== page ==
It is a group located within the branch of mollusks , these being only of an aquatic nature, either marine or freshwater. The name is originated by its main characteristic, two valves that have been joined together and are articulated by means of a hinge.
Characteristics of bivalves
- They were previously called as amelobranchs or pelecipods .
- They belong to the group of mollusks.
- They have a shell that in turn is divided into two valves
- The characteristics of the shells vary according to the species
- Its shell is mainly made up of calcite and aragonite
- The size of the shells increases as the size of the animal increases
- The valves of these animals are attached to the mantle, that is, the membrane that is around the body of the animal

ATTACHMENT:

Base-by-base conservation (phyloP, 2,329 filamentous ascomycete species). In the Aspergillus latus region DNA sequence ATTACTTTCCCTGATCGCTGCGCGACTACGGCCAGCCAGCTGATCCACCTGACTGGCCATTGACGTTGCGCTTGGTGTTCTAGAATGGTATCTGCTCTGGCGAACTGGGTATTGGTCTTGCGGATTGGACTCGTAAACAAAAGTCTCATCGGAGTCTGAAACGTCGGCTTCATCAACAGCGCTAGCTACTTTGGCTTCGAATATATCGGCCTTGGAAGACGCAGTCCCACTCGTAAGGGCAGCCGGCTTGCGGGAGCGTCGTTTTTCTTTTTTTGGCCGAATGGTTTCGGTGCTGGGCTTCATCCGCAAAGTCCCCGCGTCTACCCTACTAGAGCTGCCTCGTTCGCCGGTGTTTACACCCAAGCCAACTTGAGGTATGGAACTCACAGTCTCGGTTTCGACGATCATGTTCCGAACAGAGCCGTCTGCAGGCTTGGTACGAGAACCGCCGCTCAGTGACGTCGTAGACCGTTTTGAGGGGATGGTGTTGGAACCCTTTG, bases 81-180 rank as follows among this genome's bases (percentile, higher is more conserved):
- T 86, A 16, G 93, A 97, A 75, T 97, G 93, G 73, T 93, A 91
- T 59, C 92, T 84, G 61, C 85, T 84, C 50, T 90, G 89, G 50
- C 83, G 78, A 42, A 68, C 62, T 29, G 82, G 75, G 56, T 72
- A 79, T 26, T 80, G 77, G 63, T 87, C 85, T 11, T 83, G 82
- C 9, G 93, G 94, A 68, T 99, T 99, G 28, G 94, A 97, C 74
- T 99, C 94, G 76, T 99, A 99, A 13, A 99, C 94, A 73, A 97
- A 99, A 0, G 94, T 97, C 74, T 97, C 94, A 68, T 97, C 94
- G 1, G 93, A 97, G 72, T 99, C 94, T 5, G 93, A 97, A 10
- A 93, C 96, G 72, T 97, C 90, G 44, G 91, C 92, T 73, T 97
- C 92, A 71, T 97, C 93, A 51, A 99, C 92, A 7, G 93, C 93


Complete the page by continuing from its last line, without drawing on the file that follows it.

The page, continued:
- The mantle is in charge of segregating all the necessary components for the increase and growth of the animal’s shell.
- They have abductor muscles that are located on the inside of the shell. These muscles are responsible for sealing and closing the shell with the animal inside it.
- They have a foot that is modified according to the conditions of the animal
- They have a respiratory system made up of gills
- Their gills are called ctenidia.
- Many species of bivalves can stay out of the water for a long time, closing their shells and breathing with the water that remains inside them.
- They have an open-type circulation and lack hemoglobin
- Your nervous system is made up of two nerve cords and three ganglia.
This type of animals has a very particular diet , since they depend on particles suspended in the water such as the phytoplan. It should be noted that there are also carnivorous and predatory species and unlike mollusks, these animals do not have radula.
Examples of bivalves
- River clam